Mega Man Soccer
  • Genre:
    • Sports
  • Platform:
    • SNES
  • Developer:
    • Sun L
  • Publisher:
    • Capcom
  • Released:
    • JP 02/17/1994
    • US April 1994
Score: 65%

This review was published on 03/15/2015.

Mega Man Soccer is a sports video game developed by Sun L and published by Capcom for the Super Nintendo Entertainment System. It was released in Japan on February 17, 1994, and North America in April 1994. As with any popular series, there are inevitable spinoffs, and this is one of many for Mega Man. Normally, the prolific Mega Man series consist of side-scrolling platform games, but this time, the blue bomber takes to the field to play some sports. If that's not a recipe for disaster, then I don't know what is. It doesn't take a brain surgeon to figure out that most Mega Man fans probably aren't into sports games. Unsurprisingly, the critical reception for this game was poor. Outside of the Mega Man motif and a couple of unique game mechanics, there's nothing that separates Mega Man Soccer from other mediocre sports games of the time.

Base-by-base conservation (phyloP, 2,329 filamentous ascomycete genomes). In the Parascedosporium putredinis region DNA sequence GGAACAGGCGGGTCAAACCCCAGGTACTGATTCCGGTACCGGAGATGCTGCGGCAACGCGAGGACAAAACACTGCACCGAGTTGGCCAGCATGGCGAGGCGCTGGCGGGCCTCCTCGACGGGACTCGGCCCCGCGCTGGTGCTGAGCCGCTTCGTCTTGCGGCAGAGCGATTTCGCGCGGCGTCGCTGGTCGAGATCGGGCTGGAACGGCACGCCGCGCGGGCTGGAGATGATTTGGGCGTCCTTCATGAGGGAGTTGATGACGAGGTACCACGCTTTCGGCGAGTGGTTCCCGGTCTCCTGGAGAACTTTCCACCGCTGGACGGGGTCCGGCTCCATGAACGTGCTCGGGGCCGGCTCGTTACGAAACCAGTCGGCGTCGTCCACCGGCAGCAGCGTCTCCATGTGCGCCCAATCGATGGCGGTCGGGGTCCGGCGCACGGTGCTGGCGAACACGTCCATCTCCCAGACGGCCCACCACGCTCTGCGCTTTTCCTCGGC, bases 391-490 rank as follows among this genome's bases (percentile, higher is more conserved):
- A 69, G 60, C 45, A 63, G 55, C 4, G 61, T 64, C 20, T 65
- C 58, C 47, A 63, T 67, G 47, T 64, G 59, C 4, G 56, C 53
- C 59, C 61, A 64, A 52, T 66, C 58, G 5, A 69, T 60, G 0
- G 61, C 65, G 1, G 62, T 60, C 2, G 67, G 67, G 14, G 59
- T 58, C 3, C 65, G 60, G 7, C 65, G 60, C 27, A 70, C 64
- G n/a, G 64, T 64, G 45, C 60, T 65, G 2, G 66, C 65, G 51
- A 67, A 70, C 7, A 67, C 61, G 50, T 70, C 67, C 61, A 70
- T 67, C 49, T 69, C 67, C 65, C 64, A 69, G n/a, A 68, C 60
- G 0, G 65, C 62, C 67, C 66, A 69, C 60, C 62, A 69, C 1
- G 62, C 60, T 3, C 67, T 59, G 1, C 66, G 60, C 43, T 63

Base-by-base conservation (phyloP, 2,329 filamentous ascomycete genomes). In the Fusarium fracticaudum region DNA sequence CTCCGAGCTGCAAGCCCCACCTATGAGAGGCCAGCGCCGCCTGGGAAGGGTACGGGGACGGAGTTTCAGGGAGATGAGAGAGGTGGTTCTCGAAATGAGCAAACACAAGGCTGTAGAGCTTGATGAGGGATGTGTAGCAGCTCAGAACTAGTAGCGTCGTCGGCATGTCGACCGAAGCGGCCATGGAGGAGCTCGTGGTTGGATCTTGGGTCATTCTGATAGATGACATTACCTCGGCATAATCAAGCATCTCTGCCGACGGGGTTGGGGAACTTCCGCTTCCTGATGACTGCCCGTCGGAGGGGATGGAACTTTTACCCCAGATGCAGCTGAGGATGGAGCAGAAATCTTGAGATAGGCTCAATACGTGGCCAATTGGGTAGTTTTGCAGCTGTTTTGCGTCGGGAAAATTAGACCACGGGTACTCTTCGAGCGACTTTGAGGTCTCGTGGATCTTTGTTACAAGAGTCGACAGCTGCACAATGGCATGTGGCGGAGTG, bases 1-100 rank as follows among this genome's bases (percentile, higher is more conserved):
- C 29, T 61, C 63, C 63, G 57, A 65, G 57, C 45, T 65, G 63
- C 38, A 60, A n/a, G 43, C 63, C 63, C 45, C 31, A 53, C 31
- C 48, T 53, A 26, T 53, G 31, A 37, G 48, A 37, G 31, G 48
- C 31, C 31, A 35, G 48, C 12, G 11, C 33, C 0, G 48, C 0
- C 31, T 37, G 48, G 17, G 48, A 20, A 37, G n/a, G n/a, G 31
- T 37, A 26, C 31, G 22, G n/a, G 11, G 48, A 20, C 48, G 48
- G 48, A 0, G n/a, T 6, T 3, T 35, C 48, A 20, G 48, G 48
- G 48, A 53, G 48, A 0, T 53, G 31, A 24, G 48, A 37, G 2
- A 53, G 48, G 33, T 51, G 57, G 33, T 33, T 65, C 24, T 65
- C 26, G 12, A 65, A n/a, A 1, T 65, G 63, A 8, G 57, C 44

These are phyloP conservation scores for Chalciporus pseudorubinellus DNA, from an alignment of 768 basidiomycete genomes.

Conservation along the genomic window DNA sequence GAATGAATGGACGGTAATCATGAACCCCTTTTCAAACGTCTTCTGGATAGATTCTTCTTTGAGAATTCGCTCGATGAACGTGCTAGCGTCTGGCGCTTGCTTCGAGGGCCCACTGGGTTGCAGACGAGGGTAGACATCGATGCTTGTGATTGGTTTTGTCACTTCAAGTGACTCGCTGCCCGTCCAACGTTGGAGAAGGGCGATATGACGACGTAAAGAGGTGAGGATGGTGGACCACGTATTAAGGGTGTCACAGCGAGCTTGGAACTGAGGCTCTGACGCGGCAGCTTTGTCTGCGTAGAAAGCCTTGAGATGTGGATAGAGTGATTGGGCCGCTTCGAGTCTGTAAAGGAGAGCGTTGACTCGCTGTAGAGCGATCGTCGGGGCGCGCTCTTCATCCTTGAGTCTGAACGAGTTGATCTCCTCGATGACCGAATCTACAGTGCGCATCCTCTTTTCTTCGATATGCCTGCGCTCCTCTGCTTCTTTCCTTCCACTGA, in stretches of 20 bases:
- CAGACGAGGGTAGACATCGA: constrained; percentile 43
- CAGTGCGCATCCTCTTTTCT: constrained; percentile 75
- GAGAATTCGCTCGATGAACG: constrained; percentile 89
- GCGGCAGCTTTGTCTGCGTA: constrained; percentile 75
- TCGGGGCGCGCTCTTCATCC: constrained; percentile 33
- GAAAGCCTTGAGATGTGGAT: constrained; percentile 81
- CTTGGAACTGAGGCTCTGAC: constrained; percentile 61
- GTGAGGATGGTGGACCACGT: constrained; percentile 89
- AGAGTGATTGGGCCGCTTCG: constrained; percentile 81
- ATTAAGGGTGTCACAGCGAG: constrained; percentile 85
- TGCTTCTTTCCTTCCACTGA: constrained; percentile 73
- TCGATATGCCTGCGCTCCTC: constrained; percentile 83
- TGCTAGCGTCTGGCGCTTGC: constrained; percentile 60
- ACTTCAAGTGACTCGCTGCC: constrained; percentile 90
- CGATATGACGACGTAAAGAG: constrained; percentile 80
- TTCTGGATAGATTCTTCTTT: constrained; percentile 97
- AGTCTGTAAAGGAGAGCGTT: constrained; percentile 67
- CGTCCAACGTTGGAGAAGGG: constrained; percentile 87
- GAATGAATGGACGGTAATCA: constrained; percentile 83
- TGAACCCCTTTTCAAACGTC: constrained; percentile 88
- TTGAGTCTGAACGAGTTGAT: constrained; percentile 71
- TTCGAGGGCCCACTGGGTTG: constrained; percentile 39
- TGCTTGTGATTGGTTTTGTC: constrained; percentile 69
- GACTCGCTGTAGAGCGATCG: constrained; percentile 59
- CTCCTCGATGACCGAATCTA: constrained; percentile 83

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Set after the events of Mega Man 4, the tale of Mega Man Soccer begins as a soccer match between two of the best teams in the nation is about to take place. Suddenly, the field is shot with explosive blasts! The resulting smoke then clears to reveal that all of the players have been replaced with robots. It turns out that Dr. Wily, the evil mad scientist and main antagonist of the Mega Man series, has replaced all of the soccer players with his very own Robot Masters. Having had all his previous attempts at world domination thwarted by Mega Man, Wily now wishes to conquer the world by taking control of the most popular international sport. Dr. Light, the good scientist who created Mega Man, somehow foresaw this outcome and created an army of Mega Man clones to deal with the situation. Now the most important soccer championship game in the world is being held to determine the future of everything. Why does Wily think controlling soccer will lead to world domination? I have no idea. It's obvious that this plot was hastily put together to justify a Mega Man sports game.